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Discussion Starter · #1 · (Edited)
About Me:

5ft 10 - 145 lbs and trying to lose 1-2 inches on the waist line (initial goal).

Decent level of fitness but after a 2 year layoff (new job did that) its hard but trying to get back into shape.

Haven't been on a road bike in many moons so really looking forward to getting back on the horse.

Got myself a Wilier Izoard that I'm currently building and just waiting on a few tidbits to be shipped out to me before I officially start it off.

What I don't have is wheels. So I said I was gonna get some cheap Campy Khamsin for $140 from probikekit.com and use those as "intro wheels" then later pony up for something better.

Road Condition:

Last few meters to my home is bumpy with potholes but other than that its pretty good (I may just end up walking the bike :blush2: ).

Tiny hills are everywhere, nothing monstrous in the immediate area but once my fitness level comes back I intend on going out to tackle some of the big boy climbs (Its all relative, I live on a small island :D).

Question 1
Funds are a concern but I'm wondering if I should forego the Khasmins and get a better all round set for about $500-550 that I can use everyday and for when my competitive streak rears its head?

Question 2
I did a thorough read through of this forum and have seen a few names come up as "recommended" wheel builders. I tried compiling a list and came up with these guys:

Prowheelbuilder.com
wheelbuilder.com
novemberbicycles.com
bikesoul.com
bicyclewheelwarehouse.com (I think this is T.Mike fav :) )
flocycling.com
hoopswheels.com
neuvationcycling.com
peteswheels.com

Can you recommend any other wheel builders? This may not only help me but others new to the forum who are looking for reputable builders.

Question 3
I was thinking something in a 27mm - 32mm / 1450 - 1550 gr would be a nice spilt between aero and weight.

What build would you recommended?

Thank you all.
 

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changingleaf
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Dear AllReD, I can of course recommend myself. I highly recommend custom.

A very high quality rim for your needs is the Pacenti SL23. It is 26mm deep x 24mm wide. It has excellent tire performance and aero qualities since it's width will match the width of the tire. A sub 1500g build with these rims and White Industries T11 hubs would be closer to $650-$700. You may choose different parts or supply your own hubs. Please call for a personal consultation.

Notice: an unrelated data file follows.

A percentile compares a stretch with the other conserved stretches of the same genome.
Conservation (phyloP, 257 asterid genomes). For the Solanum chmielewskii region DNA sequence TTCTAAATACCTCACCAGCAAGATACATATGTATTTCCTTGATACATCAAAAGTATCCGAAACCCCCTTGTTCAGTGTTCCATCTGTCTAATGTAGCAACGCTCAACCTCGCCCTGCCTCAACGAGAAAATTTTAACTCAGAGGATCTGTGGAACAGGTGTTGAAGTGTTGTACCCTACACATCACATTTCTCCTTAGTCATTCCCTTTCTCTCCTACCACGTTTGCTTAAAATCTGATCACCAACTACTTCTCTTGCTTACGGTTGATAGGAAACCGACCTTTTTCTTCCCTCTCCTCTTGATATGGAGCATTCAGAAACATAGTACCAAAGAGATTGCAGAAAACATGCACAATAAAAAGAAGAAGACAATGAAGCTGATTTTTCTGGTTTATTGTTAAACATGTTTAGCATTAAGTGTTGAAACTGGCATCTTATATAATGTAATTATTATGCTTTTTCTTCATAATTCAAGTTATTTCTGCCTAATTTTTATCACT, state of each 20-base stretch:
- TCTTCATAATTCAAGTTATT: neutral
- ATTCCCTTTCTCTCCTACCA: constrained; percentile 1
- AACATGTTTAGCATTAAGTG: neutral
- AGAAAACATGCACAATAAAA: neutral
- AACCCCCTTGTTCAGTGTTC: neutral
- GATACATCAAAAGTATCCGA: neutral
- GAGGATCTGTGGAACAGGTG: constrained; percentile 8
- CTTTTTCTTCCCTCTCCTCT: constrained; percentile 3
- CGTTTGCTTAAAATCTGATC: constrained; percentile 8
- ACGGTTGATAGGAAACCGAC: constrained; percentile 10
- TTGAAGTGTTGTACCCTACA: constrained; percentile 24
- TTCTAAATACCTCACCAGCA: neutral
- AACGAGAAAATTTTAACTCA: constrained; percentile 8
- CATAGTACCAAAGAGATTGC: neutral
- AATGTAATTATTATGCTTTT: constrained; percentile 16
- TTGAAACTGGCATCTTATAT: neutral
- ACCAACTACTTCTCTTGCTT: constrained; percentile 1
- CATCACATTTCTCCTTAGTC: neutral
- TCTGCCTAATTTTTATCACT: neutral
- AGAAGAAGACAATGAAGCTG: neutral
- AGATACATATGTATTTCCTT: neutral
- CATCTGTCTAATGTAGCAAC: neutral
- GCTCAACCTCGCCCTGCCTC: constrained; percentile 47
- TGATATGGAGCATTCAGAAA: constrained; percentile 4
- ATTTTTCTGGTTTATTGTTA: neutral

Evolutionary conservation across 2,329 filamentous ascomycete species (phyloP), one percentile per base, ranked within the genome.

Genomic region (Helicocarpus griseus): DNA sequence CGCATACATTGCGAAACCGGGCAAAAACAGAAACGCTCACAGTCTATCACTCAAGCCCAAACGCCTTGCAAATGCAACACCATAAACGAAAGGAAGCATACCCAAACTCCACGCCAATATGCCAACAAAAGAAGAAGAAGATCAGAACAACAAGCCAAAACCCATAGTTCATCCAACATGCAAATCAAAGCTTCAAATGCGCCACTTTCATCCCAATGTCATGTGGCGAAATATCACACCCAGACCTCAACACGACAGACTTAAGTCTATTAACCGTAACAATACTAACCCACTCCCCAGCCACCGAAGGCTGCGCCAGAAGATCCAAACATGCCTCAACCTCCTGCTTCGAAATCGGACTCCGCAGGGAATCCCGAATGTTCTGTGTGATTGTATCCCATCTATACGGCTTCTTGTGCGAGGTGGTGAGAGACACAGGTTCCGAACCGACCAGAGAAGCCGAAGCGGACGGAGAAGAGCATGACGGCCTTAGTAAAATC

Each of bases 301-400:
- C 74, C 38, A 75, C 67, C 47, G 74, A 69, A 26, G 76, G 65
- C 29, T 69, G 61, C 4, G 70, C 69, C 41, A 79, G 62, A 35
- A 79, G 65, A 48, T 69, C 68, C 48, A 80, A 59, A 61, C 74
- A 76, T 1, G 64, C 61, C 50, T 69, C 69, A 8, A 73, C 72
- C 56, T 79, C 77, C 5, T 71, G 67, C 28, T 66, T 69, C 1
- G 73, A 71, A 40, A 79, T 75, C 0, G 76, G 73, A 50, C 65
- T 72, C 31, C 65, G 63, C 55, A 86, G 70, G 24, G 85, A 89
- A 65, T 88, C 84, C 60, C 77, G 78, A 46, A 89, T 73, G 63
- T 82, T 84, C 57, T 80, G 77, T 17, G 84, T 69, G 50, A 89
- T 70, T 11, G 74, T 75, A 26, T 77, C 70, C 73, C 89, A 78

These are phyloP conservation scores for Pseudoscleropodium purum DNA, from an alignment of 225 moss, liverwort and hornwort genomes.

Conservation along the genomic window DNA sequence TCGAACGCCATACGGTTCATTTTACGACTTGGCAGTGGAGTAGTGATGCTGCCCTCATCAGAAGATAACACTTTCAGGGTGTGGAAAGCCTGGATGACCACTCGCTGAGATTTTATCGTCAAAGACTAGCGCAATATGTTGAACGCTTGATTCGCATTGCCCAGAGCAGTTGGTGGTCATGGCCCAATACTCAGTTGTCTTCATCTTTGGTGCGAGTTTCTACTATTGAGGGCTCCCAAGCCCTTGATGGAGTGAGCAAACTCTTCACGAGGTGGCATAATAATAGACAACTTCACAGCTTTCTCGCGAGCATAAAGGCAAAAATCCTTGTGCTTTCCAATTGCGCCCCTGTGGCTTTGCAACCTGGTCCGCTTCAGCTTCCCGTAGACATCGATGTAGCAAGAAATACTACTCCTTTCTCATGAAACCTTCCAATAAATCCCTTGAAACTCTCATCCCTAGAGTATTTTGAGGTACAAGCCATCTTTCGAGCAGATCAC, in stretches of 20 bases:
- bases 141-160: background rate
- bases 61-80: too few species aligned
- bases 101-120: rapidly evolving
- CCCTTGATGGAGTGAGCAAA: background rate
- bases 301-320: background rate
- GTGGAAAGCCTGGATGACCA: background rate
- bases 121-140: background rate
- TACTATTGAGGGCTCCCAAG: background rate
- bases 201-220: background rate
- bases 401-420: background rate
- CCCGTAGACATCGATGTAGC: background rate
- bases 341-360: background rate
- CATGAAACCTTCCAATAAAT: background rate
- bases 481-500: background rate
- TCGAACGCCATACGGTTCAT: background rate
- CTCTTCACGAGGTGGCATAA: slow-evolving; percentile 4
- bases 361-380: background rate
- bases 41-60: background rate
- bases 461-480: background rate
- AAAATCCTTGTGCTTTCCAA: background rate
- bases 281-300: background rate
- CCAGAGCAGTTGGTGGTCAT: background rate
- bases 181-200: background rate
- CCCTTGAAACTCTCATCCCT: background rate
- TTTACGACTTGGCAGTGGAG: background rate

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There's nothing wrong with Khamsins per se.
A bit heavy, but pretty much indestructible.

For custom handbuilts look no further than Ergott or RRuff.
 

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Discussion Starter · #4 ·
Dear AllReD, I can of course recommend myself. I highly recommend custom.

A very high quality rim for your needs is the Pacenti SL23. It is 26mm deep x 24mm wide. It has excellent tire performance and aero qualities since it's width will match the width of the tire. A sub 1500g build with these rims and White Industries T11 hubs would be closer to $650-$700. You may choose different parts or supply your own hubs. Please call for a personal consultation.
Thanks Pete,

Wouldn't a 24mm rim with a wider tire-road contact patch offer up more rolling resistance?

Way back when I primarily rode 19mm rim - 23mm tire or below but I'm guessing times have changed.

I guess this opens up a whole new convo but I will go with the advice of more seasoned pros like yourself.

Thanks

Price quoted is above my budget for now although its not cast in stone.
 

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Wouldn't a 24mm rim with a wider tire-road contact patch offer up more rolling resistance?
The rolling resistance of a tire is due to casing flex and tread rubber squirm. A wider tire at the same pressure will deflect less than a narrow tire at the same pressure and so would actually be faster, all else equal. In practice people run wider tires at lower pressure and so things tend to cancel out. Narrower tires are faster due to a bit less wind resistance but can be slower due to the higher pressure which causes suspension losses. Regardless of tire width, contact patch size is strictly a function of rider weight and tire pressure. Contact patch shape changes with tire size but that is not what causes rolling resistance.
 

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Another wheelbuilder to speak with is Jude at Sugar Wheel Works. She has built up some fantastic wheels for both me and the wife. From very expensive carbon ones to special cross bike wheels to commuter specials. She ships to all 50 states and international too. She has a big Tri customer base on the East coast, and she is a tiny shop in little ol' Portland, Oregon. Sugar Wheel Works / Portland, OR

She does great work!
 
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